Liparis fucensis Gilbert, 1895, Strait of Juan de Fuca, 109 fathoms. Is classified sometimes within the Cyclopteridae, and the
name Liparididae was formerly Liparidae.
OTHER COMMON NAMES
English: Juan de Fuca liparid.
This snailfish grows to 7 in (18 cm) and has a lobe at the front of its dorsal fin and the anal fin barely extending onto the tail fin. Color is from brown to olive. Like other snailfish, it has a tadpole shape to the body, large pectoral fins with extended lower rays, and a small pelvic suction disc. Larvae become spherical in a globular bubble of body fluid beneath the skin. Immediately upon settlement there is a metamorphic change (shrinkage) to a snailfish shape like a tadpole.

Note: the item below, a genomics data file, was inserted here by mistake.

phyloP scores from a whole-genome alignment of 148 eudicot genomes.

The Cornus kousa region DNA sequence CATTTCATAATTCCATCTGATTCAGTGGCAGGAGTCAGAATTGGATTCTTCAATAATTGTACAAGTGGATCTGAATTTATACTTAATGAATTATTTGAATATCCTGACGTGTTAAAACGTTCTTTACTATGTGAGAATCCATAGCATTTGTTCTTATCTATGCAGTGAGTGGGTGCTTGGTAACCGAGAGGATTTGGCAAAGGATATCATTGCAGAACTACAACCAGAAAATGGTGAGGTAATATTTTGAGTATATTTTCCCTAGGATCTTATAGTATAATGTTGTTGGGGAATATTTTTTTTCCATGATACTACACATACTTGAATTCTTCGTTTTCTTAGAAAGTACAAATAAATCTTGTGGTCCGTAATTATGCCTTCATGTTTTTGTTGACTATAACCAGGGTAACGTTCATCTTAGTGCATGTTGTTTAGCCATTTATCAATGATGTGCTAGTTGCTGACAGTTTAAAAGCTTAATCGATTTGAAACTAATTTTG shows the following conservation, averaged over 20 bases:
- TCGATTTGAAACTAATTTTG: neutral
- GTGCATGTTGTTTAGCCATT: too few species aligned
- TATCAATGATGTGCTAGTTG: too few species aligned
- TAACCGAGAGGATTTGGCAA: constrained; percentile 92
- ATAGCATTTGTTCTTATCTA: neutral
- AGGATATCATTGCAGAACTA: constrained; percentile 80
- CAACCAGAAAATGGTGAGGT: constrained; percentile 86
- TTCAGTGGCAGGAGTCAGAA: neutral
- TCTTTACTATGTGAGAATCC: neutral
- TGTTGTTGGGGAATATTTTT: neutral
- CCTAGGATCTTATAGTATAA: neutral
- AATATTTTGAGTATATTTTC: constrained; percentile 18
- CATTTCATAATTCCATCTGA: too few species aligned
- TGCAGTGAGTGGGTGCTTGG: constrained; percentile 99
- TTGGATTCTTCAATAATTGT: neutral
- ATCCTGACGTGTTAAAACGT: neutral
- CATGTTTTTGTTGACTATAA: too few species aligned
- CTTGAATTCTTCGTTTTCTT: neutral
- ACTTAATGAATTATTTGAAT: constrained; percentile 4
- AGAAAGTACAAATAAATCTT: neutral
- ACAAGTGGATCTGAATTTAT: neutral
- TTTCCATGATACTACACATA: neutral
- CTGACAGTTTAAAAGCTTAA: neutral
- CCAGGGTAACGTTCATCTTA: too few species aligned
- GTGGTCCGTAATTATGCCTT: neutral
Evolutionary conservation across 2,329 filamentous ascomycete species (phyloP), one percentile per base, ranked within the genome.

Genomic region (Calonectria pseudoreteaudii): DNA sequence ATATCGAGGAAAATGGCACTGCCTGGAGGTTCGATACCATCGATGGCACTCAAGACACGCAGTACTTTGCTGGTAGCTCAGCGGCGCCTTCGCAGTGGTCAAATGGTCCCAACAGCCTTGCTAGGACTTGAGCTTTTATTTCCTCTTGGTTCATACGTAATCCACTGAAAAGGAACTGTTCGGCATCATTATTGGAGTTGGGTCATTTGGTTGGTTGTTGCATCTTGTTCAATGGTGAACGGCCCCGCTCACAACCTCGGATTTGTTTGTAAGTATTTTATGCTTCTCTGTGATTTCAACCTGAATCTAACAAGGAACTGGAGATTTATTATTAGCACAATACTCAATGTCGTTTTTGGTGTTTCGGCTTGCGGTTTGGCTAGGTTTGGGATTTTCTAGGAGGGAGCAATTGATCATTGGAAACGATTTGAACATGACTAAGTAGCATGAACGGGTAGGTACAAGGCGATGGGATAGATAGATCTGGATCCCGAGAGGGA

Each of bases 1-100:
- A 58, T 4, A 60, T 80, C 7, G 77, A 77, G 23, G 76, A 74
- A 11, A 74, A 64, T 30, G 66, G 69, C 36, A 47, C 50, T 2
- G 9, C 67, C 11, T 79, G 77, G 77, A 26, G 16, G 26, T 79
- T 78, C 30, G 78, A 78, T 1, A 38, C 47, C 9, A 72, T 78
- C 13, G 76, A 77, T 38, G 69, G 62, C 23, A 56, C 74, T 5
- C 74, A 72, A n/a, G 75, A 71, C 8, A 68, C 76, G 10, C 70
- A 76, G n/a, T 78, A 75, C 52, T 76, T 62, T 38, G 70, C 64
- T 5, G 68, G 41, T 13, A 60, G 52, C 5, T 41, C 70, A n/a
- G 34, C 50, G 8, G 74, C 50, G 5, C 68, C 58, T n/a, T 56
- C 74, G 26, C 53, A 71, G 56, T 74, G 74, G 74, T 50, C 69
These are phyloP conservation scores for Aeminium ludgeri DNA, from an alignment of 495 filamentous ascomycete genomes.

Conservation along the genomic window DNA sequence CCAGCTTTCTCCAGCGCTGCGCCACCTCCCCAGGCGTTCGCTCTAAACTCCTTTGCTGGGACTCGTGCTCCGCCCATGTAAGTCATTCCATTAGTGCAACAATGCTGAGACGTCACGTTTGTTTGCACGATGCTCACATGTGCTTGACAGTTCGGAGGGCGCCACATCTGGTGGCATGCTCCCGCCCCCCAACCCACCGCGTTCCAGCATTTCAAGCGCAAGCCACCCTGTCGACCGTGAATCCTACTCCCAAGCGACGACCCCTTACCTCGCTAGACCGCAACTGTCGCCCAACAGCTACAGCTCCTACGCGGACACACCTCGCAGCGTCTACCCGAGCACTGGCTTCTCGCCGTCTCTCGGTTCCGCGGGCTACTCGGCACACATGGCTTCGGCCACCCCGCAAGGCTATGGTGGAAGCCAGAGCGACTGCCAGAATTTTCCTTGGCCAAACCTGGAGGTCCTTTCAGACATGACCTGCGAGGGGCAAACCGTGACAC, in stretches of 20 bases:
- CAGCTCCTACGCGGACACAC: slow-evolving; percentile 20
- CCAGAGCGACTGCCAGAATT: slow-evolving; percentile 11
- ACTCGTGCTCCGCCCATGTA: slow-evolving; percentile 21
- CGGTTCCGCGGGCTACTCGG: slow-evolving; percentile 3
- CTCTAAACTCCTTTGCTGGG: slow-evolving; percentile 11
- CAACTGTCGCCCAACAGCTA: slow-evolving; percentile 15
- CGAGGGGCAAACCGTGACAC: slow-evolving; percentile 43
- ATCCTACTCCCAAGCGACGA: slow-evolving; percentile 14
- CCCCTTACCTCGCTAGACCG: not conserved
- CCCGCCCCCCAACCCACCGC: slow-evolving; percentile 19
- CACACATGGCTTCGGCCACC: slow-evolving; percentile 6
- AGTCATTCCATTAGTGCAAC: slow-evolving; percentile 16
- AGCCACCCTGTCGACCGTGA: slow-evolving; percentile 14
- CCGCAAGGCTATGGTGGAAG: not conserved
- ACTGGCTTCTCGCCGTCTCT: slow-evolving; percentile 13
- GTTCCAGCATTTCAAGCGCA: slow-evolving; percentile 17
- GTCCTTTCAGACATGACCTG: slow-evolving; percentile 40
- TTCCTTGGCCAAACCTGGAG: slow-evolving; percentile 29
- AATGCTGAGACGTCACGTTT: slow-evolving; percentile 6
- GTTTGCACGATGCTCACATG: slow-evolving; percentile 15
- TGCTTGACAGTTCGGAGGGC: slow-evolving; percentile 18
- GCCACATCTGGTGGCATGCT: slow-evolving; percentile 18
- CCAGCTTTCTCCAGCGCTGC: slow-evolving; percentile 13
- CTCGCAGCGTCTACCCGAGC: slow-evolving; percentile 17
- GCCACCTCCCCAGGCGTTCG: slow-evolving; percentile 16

Northern California to southeast Alaska.
Has been collected over a wide range of depths from the shore down to 1,270 ft (388 m).
The larval stage grows for an extended period in the planktonic realm by means of neutral buoyancy conferred by the globby, bubble shape of the body.
FEEDING ECOLOGY AND DIET
Small crustaceans including shrimp.
The male slipskin snailfish guards a cluster of egg masses inside an empty mussel shell during spring. Egg color varies between egg masses, from tan to pink or orange.
Not listed by the IUCN. This snailfish is relatively common in occurrence.
SIGNIFICANCE TO HUMANS
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